76.6% of the cases were green cases [non-urgent], 21.1% yellow cases [urgent) and 2.3% red cases [acute]. Table 3 shows priority degree by age group, gender, time of day, day of week, mode of contact and action taken. All variables differed significantly among the casualty clinics, and the proportion of red cases increased with increasing age. The largest share of red cases was significantly highest on weekdays, and in the afternoon. Yellow cases varied from 12.4% to 28.8% between the casualty clinics and green cases varied between 63.9% and 85.4%.
Table 3

Distribution (%) of priority degree by age group, gender, time of day, day of week, mode of contact and action taken.

 

Green (not urgent)

Yellow (urgent)

Red (acute)

p-value

Age group

   

<0.001

0–9

84.4

14.9

0.7

 

10–19

77.3

21.2

1.5

 

20–39

78.4

20.0

1.6

 

40–59

75.5

21.8

2.7

 

60+

66.6

28.5

5.0

 

Gender

   

<0.001

Women

78.4

19.7

2.0

 

Men

74.6

22.8

2.6

 

Time of day

   

<0.001

Daytime

79.1

18.9

2.0

 

Afternoon

76.8

21.2

2.0

 

Night

68.3

27.4

4.3

 

Day of week

   

<0.001

Weekdays

76.2

21.2

2.5

 

Weekends

77.2

20.2

1.9

 

Mode of contact

   

<0.001

Telephone by patient

82.0

16.6

1.4

 

Direct attendance

70.4

28.3

1.3

 

Health professionals

67.5

28.2

4.3

 

EMCC

22.8

43.1

34.1

 

Other

58.6

35.7

5.6

 

Action taken

   

<0.001

Telephone consultation by doctor

85.2

14.4

0.4

 

Consultation by doctor

71.9

26.9

1.3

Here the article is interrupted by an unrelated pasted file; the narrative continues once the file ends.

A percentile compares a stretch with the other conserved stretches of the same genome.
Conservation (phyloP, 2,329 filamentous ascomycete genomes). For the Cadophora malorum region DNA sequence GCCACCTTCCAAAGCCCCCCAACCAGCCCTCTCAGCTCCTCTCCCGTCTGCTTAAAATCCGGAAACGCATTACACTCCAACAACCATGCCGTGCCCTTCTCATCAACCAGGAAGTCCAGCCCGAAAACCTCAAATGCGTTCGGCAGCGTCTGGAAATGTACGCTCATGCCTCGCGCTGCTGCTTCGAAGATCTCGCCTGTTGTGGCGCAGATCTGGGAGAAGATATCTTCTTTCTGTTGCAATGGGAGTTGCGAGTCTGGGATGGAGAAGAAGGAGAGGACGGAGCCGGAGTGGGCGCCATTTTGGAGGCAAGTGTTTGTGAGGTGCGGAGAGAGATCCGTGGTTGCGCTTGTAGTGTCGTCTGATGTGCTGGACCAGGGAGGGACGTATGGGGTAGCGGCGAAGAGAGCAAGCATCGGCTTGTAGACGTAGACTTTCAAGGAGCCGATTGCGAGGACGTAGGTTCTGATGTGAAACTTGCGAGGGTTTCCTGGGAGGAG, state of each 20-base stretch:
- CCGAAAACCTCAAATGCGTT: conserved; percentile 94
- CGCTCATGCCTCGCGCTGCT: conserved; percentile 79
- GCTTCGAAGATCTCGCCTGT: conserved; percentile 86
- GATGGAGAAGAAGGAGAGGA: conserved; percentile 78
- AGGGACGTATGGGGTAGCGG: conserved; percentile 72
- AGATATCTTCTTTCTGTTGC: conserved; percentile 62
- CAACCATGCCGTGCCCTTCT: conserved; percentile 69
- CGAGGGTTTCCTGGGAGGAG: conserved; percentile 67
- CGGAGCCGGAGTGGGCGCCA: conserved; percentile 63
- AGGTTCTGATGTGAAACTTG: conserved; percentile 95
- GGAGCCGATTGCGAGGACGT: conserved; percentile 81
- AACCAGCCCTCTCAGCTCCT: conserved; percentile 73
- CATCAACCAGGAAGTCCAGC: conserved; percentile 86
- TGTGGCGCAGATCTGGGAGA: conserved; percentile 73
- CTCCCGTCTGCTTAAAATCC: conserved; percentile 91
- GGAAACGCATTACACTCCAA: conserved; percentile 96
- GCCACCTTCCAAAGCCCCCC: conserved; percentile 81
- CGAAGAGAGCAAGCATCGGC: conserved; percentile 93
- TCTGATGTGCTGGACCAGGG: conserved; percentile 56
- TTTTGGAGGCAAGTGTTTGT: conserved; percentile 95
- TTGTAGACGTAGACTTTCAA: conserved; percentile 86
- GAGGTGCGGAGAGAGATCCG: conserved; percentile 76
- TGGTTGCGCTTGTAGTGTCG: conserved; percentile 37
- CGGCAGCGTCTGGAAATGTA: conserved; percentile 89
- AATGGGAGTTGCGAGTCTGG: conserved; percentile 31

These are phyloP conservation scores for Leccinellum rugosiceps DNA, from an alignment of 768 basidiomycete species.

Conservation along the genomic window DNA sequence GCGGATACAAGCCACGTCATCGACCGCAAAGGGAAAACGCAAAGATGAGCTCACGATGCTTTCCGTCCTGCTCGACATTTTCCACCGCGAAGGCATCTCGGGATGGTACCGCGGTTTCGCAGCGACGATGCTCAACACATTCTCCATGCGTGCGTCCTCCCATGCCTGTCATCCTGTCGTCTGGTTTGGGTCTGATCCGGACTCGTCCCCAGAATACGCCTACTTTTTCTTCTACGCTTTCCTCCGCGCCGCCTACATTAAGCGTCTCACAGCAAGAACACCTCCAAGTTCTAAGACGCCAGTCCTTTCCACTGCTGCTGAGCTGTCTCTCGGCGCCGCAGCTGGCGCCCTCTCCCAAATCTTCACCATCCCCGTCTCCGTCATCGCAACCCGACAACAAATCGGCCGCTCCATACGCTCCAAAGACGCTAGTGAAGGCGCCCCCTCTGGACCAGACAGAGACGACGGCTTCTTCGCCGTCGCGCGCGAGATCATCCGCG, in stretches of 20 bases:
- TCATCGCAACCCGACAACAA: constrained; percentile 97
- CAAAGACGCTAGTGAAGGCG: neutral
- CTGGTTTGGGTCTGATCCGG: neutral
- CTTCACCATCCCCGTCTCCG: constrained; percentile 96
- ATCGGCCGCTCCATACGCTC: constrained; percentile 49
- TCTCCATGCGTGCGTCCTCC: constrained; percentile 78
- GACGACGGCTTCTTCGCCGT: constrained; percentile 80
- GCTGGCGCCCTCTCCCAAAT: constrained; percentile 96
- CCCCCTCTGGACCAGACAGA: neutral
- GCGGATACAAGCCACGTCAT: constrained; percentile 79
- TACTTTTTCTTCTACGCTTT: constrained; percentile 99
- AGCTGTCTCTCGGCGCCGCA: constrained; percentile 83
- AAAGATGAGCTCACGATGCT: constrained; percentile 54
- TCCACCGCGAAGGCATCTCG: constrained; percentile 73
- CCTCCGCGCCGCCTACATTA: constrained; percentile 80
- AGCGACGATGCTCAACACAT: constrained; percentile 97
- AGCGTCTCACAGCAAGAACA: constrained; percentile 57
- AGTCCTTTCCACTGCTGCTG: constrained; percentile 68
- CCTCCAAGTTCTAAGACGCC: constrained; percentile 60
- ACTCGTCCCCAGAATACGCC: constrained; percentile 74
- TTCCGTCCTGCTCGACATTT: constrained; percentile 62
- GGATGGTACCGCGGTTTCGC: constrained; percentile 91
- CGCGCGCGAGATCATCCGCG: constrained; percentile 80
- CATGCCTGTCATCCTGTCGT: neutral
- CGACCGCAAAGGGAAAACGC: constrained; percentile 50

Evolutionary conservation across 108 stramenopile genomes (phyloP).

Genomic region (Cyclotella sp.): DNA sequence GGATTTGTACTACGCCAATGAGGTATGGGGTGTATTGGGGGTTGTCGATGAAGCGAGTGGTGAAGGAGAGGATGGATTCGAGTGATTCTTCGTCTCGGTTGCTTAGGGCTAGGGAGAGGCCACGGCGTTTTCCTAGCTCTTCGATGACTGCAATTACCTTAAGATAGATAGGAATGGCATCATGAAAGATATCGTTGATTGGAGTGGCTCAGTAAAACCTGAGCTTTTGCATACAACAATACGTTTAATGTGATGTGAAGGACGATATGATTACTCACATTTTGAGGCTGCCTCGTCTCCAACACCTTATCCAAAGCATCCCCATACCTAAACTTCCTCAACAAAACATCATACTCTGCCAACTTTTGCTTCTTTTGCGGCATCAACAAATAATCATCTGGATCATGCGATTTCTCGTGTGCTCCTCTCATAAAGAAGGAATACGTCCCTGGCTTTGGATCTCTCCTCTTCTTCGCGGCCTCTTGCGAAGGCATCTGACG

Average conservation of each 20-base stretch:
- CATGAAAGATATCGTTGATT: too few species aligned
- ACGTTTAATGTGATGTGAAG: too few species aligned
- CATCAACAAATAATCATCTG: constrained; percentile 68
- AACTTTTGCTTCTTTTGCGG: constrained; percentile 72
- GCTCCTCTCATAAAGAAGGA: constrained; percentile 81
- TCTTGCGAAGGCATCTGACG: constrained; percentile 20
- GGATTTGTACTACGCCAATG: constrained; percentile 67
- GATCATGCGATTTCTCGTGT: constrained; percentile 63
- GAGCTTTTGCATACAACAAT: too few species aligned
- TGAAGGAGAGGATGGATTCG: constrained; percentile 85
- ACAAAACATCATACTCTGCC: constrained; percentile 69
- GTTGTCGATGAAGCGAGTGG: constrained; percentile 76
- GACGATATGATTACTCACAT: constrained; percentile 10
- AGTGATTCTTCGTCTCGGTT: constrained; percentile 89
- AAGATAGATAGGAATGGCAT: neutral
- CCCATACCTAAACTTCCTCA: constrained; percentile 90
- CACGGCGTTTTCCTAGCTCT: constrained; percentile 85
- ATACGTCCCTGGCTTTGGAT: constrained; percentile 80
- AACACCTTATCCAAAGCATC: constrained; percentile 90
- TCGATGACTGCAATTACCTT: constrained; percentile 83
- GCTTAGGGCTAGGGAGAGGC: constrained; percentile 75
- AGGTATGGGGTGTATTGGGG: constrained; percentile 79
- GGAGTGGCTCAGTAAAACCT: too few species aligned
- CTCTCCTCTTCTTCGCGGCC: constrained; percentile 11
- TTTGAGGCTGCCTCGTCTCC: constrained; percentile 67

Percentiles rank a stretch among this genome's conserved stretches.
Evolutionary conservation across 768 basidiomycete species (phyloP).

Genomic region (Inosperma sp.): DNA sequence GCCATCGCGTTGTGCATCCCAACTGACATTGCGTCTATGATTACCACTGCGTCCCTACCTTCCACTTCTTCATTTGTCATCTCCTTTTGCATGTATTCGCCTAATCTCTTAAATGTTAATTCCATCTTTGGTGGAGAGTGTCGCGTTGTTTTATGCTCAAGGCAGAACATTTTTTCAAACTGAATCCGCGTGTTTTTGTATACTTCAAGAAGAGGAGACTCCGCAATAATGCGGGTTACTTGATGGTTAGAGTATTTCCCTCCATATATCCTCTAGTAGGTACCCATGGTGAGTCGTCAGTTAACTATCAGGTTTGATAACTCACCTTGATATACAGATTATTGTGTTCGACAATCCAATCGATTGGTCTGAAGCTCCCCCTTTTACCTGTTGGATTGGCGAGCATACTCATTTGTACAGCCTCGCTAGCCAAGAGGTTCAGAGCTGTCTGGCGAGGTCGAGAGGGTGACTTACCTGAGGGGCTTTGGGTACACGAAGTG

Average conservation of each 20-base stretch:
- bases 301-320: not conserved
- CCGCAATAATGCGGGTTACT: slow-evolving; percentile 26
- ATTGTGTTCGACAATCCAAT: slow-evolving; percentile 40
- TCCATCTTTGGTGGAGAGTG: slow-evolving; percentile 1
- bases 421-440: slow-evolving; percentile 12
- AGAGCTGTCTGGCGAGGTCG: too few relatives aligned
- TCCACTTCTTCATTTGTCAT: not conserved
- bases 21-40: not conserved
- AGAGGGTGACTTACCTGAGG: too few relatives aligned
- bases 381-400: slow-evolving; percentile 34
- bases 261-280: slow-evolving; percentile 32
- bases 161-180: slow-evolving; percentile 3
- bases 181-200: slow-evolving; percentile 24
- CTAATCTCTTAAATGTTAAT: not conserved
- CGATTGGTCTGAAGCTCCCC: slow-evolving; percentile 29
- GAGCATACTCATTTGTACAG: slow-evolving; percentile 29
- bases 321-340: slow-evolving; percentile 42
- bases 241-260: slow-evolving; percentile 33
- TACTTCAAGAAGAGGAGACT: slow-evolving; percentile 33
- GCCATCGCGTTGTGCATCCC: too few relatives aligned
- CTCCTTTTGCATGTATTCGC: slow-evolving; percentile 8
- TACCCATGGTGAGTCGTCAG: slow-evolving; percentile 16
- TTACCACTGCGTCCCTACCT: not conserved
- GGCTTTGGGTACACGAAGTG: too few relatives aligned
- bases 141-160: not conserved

Handled by nurse

92.2

6.5

1.4

 

Call out by doctor and ambulance

6.6

29.6

63.8

 

Home visit by doctor

52.6

45.1

2.3

 

Total

76.6

21.1

2.3

 

N = 84 227 (missing 1 061).

Regarding mode of contact the most prominent feature was the frequency of red contacts from EMCC, 34.1% compared to 1.4% by telephone from patients and their families. In absolute figures, however, red cases from the two sources are about the same [644 and 758]. Green cases from EMCC varied between the casualty clinics from 2.2% to 49.4%.

Call-out by doctor and ambulance increased with higher priority degree, whereas home visits, consultations by doctor and patients handled by nurse decreased by increasing degree of urgency.

Action taken

Consultation by doctor constituted 63% of all contacts [53 467] and doctors handled 73% of all contacts when telephone consultations by doctor are added. Table 4 presents actions taken for all cases by age group, priority degree and casualty clinic. There were significant differences in action taken between age groups and between men and women.
Table 4

Distribution of action taken (%) by age group, priority degree and casualty clinics.

  

Telephone consultation by doctor

Medical consultation by doctor

Handled by nurse

Call out of doctor and ambulance

Home visit by doctor

Age group

0–9

6.3

62.1

31.1

0.3

0.3

 

10–19

5.7

69.4

23.6

1.0

0.4

 

20–39

7.1

69.5

22.2

0.9

0.3

 

40–59

9.5

65.0

23.0

1.6

0.9

 

60+

14.4

50.8

20.3

4.6

4.8

Priority degree

      
 

Green

10.6

59.2

28.9

0.1

1.1

 

Yellow

6.5

80.4

7.4

2.4

3.4

 

Red

1.7

34.7

14.4

47.6

1.6

Casualty clinics

      
 

WT1

3.3

57.4

37.9

1.4

0.1

 

WT2

14.1

62,1

20.4

2.0

1.4

 

WT3

28.1

35.1

16.9

5.2

14.7

 

WT4

10.1

53.6

33.3

1.7

1.4

 

WT5

9.7

57.0

30.4

0.7

2.2

 

WT6

7.9

53.9

33.0

2.1

3.0

 

WT7

4.1

80.3

13.9

1.4

0.2

Total

 

9.5

63.0

24.2

1.7

1.6

N = 84 294 (missing 994).